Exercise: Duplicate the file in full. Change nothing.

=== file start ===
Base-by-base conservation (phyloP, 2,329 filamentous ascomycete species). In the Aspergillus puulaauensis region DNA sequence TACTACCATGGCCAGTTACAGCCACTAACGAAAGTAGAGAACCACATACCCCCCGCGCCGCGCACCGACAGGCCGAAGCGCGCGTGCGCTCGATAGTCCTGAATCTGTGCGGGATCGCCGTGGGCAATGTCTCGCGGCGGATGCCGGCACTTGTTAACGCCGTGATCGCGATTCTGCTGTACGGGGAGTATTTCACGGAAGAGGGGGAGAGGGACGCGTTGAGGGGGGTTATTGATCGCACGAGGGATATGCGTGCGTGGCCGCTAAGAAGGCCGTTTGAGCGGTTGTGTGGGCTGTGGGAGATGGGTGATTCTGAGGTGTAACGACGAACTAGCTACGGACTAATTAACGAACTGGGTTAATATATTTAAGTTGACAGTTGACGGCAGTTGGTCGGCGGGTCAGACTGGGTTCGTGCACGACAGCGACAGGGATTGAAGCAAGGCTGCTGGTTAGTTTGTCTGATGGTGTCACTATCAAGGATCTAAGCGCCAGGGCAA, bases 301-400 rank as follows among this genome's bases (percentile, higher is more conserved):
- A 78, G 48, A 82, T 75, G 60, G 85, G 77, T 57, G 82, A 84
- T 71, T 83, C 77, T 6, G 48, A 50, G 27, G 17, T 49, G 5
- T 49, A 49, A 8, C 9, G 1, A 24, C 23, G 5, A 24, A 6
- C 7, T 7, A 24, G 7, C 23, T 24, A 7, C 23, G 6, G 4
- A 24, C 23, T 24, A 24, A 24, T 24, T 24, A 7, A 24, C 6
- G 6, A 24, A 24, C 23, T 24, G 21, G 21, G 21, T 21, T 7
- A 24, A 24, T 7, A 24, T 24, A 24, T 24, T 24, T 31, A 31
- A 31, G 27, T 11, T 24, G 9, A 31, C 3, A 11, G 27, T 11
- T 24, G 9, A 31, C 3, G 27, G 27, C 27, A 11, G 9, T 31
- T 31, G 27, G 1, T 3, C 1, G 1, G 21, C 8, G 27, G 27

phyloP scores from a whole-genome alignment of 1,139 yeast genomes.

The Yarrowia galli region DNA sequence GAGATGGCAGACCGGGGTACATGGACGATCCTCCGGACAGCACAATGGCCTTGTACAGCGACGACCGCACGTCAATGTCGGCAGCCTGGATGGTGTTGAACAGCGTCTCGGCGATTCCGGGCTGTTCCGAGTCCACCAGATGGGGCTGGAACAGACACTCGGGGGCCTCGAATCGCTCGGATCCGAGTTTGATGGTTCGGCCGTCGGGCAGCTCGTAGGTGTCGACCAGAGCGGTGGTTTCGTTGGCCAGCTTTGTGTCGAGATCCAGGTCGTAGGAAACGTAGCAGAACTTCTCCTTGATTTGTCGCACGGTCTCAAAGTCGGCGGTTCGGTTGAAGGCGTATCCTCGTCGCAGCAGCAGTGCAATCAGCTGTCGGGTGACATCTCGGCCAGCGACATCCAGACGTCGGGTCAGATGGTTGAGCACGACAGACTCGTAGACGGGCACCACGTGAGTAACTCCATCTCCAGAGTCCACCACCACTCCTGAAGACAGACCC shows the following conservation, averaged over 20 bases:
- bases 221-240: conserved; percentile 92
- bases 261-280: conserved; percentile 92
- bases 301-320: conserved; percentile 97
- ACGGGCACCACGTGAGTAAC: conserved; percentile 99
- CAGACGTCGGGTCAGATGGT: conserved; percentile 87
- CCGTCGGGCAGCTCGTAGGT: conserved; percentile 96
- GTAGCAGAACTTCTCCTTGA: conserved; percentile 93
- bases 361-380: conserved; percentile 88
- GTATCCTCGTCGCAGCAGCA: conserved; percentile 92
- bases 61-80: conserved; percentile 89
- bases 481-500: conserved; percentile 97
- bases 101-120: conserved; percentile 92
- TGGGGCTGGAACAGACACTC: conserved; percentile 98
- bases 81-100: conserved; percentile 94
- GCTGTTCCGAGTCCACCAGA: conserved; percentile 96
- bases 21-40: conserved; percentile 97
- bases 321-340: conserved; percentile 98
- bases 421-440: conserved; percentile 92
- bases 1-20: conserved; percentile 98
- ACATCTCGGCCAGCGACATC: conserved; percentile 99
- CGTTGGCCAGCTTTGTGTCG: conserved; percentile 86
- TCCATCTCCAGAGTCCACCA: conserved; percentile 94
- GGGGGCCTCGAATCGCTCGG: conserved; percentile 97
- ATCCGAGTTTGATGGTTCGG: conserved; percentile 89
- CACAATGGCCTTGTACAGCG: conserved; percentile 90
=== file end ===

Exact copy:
Base-by-base conservation (phyloP, 2,329 filamentous ascomycete species). In the Aspergillus puulaauensis region DNA sequence TACTACCATGGCCAGTTACAGCCACTAACGAAAGTAGAGAACCACATACCCCCCGCGCCGCGCACCGACAGGCCGAAGCGCGCGTGCGCTCGATAGTCCTGAATCTGTGCGGGATCGCCGTGGGCAATGTCTCGCGGCGGATGCCGGCACTTGTTAACGCCGTGATCGCGATTCTGCTGTACGGGGAGTATTTCACGGAAGAGGGGGAGAGGGACGCGTTGAGGGGGGTTATTGATCGCACGAGGGATATGCGTGCGTGGCCGCTAAGAAGGCCGTTTGAGCGGTTGTGTGGGCTGTGGGAGATGGGTGATTCTGAGGTGTAACGACGAACTAGCTACGGACTAATTAACGAACTGGGTTAATATATTTAAGTTGACAGTTGACGGCAGTTGGTCGGCGGGTCAGACTGGGTTCGTGCACGACAGCGACAGGGATTGAAGCAAGGCTGCTGGTTAGTTTGTCTGATGGTGTCACTATCAAGGATCTAAGCGCCAGGGCAA, bases 301-400 rank as follows among this genome's bases (percentile, higher is more conserved):
- A 78, G 48, A 82, T 75, G 60, G 85, G 77, T 57, G 82, A 84
- T 71, T 83, C 77, T 6, G 48, A 50, G 27, G 17, T 49, G 5
- T 49, A 49, A 8, C 9, G 1, A 24, C 23, G 5, A 24, A 6
- C 7, T 7, A 24, G 7, C 23, T 24, A 7, C 23, G 6, G 4
- A 24, C 23, T 24, A 24, A 24, T 24, T 24, A 7, A 24, C 6
- G 6, A 24, A 24, C 23, T 24, G 21, G 21, G 21, T 21, T 7
- A 24, A 24, T 7, A 24, T 24, A 24, T 24, T 24, T 31, A 31
- A 31, G 27, T 11, T 24, G 9, A 31, C 3, A 11, G 27, T 11
- T 24, G 9, A 31, C 3, G 27, G 27, C 27, A 11, G 9, T 31
- T 31, G 27, G 1, T 3, C 1, G 1, G 21, C 8, G 27, G 27

phyloP scores from a whole-genome alignment of 1,139 yeast genomes.

The Yarrowia galli region DNA sequence GAGATGGCAGACCGGGGTACATGGACGATCCTCCGGACAGCACAATGGCCTTGTACAGCGACGACCGCACGTCAATGTCGGCAGCCTGGATGGTGTTGAACAGCGTCTCGGCGATTCCGGGCTGTTCCGAGTCCACCAGATGGGGCTGGAACAGACACTCGGGGGCCTCGAATCGCTCGGATCCGAGTTTGATGGTTCGGCCGTCGGGCAGCTCGTAGGTGTCGACCAGAGCGGTGGTTTCGTTGGCCAGCTTTGTGTCGAGATCCAGGTCGTAGGAAACGTAGCAGAACTTCTCCTTGATTTGTCGCACGGTCTCAAAGTCGGCGGTTCGGTTGAAGGCGTATCCTCGTCGCAGCAGCAGTGCAATCAGCTGTCGGGTGACATCTCGGCCAGCGACATCCAGACGTCGGGTCAGATGGTTGAGCACGACAGACTCGTAGACGGGCACCACGTGAGTAACTCCATCTCCAGAGTCCACCACCACTCCTGAAGACAGACCC shows the following conservation, averaged over 20 bases:
- bases 221-240: conserved; percentile 92
- bases 261-280: conserved; percentile 92
- bases 301-320: conserved; percentile 97
- ACGGGCACCACGTGAGTAAC: conserved; percentile 99
- CAGACGTCGGGTCAGATGGT: conserved; percentile 87
- CCGTCGGGCAGCTCGTAGGT: conserved; percentile 96
- GTAGCAGAACTTCTCCTTGA: conserved; percentile 93
- bases 361-380: conserved; percentile 88
- GTATCCTCGTCGCAGCAGCA: conserved; percentile 92
- bases 61-80: conserved; percentile 89
- bases 481-500: conserved; percentile 97
- bases 101-120: conserved; percentile 92
- TGGGGCTGGAACAGACACTC: conserved; percentile 98
- bases 81-100: conserved; percentile 94
- GCTGTTCCGAGTCCACCAGA: conserved; percentile 96
- bases 21-40: conserved; percentile 97
- bases 321-340: conserved; percentile 98
- bases 421-440: conserved; percentile 92
- bases 1-20: conserved; percentile 98
- ACATCTCGGCCAGCGACATC: conserved; percentile 99
- CGTTGGCCAGCTTTGTGTCG: conserved; percentile 86
- TCCATCTCCAGAGTCCACCA: conserved; percentile 94
- GGGGGCCTCGAATCGCTCGG: conserved; percentile 97
- ATCCGAGTTTGATGGTTCGG: conserved; percentile 89
- CACAATGGCCTTGTACAGCG: conserved; percentile 90